With our new licenses and our Citico permits, we lit out for the wilderness on Highway 360, which took us past the Sequoyah Museum, the confluence of the Little Tennessee and the Tellico rivers, and the ancient Cherokee Overhill villages of Toqua, Chota, and Tanasi. Citico, another Overhill town, once stood at the mouth of the creek we were fishing, a few miles downstream where it meets the old Little Tennessee River, now Tellico Lake.

After resting on the rock a bit, I got up and started casting toward the far side of the creek in the deeper water. That first strike, I thought I’d snagged a rock like the other times, but then the line started zig-zagging and the rod bent as I stumbled toward the fish on the uneven and slippery terrain of the creek bed. A minute or so later, I held a sunfish in my hand, the biggest one I’d caught in a long time, his breast so brightly orange it hurt to look at. After showing him to Jared, I released him. Drew had disappeared upstream around the bend, unaware that I was closing in on his lead.

Jared Crain

The author caught a sunfish!

After a bit, we drove farther downstream and bushwacked through the woods for a few hundred yards to the creek. I headed upstream toward a fallen tree, Drew headed downstream, and Jared sat down midstream, content to let the fish come to him.

Walking on a creek bed like Citico’s, I was getting vivid physical feedback about the fish’s habitat, the shelves and the pools that I thought they liked, a terrain of peaks and valleys that had me lurching and fighting for my balance much of the time. Casting toward water that glittered in the sun midstream, too shallow for fish, I thought, I caught two smallmouth, one of them a keeper that I put on Drew’s stringer with his rainbow.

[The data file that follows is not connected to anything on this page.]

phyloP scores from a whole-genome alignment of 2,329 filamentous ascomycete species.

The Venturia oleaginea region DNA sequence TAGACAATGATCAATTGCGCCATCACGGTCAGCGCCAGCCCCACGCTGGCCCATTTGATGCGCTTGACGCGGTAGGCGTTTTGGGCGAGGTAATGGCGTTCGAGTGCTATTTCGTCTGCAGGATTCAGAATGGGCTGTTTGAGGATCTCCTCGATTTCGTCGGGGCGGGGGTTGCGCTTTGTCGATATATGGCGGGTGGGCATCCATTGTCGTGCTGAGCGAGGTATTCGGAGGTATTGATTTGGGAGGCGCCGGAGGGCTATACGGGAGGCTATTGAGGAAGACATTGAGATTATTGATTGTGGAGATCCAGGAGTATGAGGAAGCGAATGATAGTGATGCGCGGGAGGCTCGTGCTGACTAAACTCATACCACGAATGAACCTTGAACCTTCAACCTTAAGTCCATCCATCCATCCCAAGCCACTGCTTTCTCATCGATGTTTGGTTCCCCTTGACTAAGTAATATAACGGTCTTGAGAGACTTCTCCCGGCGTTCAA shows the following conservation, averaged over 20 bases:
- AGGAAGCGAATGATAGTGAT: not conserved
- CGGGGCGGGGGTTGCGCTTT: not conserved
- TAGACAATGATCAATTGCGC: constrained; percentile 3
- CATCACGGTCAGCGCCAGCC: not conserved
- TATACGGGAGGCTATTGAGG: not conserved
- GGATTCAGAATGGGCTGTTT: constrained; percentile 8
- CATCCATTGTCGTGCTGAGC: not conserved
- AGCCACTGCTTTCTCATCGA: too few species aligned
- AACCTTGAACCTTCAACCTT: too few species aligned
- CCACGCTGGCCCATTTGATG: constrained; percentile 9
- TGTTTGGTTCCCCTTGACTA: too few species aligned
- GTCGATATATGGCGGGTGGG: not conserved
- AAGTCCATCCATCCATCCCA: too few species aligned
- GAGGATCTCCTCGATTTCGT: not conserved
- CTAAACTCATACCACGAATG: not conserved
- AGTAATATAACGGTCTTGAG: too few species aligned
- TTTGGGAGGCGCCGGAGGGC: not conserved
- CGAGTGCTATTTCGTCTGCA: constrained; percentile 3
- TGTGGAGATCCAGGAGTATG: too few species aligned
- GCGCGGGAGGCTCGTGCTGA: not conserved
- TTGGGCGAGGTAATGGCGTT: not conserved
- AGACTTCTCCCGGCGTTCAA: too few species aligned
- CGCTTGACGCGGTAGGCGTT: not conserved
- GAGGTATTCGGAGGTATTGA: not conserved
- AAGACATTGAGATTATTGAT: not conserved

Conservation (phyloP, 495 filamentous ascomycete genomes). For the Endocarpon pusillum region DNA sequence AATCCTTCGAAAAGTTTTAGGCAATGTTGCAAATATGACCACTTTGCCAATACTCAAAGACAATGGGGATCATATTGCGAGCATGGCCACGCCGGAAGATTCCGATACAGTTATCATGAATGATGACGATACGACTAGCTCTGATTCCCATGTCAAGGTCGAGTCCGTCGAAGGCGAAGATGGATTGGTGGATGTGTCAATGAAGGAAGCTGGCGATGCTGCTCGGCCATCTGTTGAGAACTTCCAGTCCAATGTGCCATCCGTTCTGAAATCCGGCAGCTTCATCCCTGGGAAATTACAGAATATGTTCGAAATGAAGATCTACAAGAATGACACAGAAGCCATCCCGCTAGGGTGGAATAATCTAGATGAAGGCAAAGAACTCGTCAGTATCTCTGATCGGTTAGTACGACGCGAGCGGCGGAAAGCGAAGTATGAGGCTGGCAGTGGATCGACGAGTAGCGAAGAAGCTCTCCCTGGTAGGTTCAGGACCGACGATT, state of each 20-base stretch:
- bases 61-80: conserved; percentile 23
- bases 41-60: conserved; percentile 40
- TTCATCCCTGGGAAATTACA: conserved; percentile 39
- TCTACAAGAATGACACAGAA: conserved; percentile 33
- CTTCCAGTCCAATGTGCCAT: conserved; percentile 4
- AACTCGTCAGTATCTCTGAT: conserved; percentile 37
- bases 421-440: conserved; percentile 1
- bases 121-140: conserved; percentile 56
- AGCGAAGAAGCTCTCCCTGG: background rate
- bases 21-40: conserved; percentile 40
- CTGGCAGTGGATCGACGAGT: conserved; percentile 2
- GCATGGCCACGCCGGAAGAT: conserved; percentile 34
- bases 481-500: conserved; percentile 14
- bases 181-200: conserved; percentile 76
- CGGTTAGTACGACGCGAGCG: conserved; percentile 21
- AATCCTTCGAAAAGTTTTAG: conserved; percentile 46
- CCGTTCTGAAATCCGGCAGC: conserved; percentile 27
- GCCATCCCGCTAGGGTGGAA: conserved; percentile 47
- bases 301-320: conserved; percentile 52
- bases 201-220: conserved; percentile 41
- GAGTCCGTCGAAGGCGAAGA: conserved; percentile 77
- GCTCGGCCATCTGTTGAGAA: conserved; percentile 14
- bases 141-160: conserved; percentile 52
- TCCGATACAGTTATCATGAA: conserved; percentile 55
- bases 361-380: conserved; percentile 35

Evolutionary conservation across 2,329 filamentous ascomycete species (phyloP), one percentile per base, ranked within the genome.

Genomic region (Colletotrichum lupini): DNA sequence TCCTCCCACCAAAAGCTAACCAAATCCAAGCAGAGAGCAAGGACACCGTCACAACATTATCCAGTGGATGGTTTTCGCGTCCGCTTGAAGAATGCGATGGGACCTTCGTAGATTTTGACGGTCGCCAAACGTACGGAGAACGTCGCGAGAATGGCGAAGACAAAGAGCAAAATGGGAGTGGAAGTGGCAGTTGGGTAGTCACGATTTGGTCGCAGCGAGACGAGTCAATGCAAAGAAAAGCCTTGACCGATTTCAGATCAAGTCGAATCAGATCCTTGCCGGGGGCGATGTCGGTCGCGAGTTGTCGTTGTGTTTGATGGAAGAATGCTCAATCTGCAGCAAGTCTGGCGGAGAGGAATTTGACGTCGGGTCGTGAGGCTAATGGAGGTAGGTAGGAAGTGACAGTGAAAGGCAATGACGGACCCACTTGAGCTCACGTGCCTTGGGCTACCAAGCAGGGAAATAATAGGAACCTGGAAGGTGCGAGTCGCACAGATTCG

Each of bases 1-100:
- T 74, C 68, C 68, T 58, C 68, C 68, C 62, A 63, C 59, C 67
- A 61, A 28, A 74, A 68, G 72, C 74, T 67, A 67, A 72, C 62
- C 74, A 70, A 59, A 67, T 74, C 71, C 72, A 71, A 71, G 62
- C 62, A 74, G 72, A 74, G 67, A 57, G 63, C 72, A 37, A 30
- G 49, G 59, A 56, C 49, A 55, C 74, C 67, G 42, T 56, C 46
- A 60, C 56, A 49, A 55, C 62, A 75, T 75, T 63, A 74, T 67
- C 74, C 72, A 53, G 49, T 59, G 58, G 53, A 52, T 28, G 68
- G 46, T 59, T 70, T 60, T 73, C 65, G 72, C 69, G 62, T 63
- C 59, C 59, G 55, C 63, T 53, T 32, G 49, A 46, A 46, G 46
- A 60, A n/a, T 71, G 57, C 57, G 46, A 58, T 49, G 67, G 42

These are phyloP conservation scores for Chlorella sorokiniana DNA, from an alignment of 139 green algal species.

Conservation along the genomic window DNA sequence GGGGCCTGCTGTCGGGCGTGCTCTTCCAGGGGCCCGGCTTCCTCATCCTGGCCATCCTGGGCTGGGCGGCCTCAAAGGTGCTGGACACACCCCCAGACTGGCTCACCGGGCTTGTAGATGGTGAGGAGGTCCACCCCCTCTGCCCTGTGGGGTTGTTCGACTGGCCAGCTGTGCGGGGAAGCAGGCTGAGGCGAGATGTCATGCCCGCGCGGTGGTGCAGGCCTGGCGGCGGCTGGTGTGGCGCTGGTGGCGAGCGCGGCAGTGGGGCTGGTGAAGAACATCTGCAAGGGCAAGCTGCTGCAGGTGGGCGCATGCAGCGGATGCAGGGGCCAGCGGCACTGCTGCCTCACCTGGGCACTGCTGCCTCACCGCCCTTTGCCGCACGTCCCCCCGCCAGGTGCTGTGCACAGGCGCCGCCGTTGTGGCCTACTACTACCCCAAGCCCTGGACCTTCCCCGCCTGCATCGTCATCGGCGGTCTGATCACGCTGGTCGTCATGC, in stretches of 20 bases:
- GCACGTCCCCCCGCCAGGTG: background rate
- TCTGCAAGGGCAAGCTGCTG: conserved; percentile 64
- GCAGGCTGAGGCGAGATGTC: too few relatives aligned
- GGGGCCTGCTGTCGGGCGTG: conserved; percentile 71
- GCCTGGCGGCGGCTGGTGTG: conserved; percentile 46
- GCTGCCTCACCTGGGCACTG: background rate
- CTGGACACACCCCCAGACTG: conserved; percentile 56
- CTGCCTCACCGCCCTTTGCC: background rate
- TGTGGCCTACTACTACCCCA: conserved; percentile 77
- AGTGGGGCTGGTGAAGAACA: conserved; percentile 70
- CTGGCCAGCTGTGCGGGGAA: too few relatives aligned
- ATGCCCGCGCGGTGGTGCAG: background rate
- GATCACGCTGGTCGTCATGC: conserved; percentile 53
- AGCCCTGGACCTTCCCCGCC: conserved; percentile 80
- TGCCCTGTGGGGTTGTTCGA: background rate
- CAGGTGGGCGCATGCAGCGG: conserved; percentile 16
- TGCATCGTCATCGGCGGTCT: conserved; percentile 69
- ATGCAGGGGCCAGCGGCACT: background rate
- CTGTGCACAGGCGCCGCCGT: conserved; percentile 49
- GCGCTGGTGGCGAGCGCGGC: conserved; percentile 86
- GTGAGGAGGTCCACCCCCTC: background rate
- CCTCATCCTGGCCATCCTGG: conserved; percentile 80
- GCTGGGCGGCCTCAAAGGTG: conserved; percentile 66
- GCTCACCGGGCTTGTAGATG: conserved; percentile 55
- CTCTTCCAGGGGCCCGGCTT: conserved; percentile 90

When we were loading up to leave, Drew commented that wader fishing worked the mind, body, and soul. It took mind and body to stalk the fish. Being part of the stream, feeling the weight of the water as you tossed a lure, plunging deep into a chest-deep pool unexpectedly, hearing the birdsong all around—that confluence of sights and sounds on a brilliant spring day was what fed the spirit.

Catching the most fish doesn’t matter, unless, of course, you’re the one who caught the most fish.

You can get to Citico Creek from Highway 411 south, turning on Highway 360 at Vonore, which meets up with Citico Road. Or you can approach from Tellico Plains and take Highway 165 (the Cherohala Skyway), turn left toward Indian Boundary Campground, then right onto Citico Creek Road. The permit to fish Citico costs $6 for one day.

The author managed to avoid a banded water snake.

Kim Trevathan's Voice in the Wilderness takes readers on an exploration of the Knoxville area’s outdoors. An associate professor at Maryville College, he teaches creative nonfiction, journalism, fiction, and nature writing. His books, all published by the University of Tennessee Press, are "Paddling the Tennessee River: A Voyage on Easy Water" (2001), "Coldhearted River: A Canoe Odyssey Down the Cumberland" (2006), and "Liminal Zones: Where Lakes End and Rivers Begin" (2013).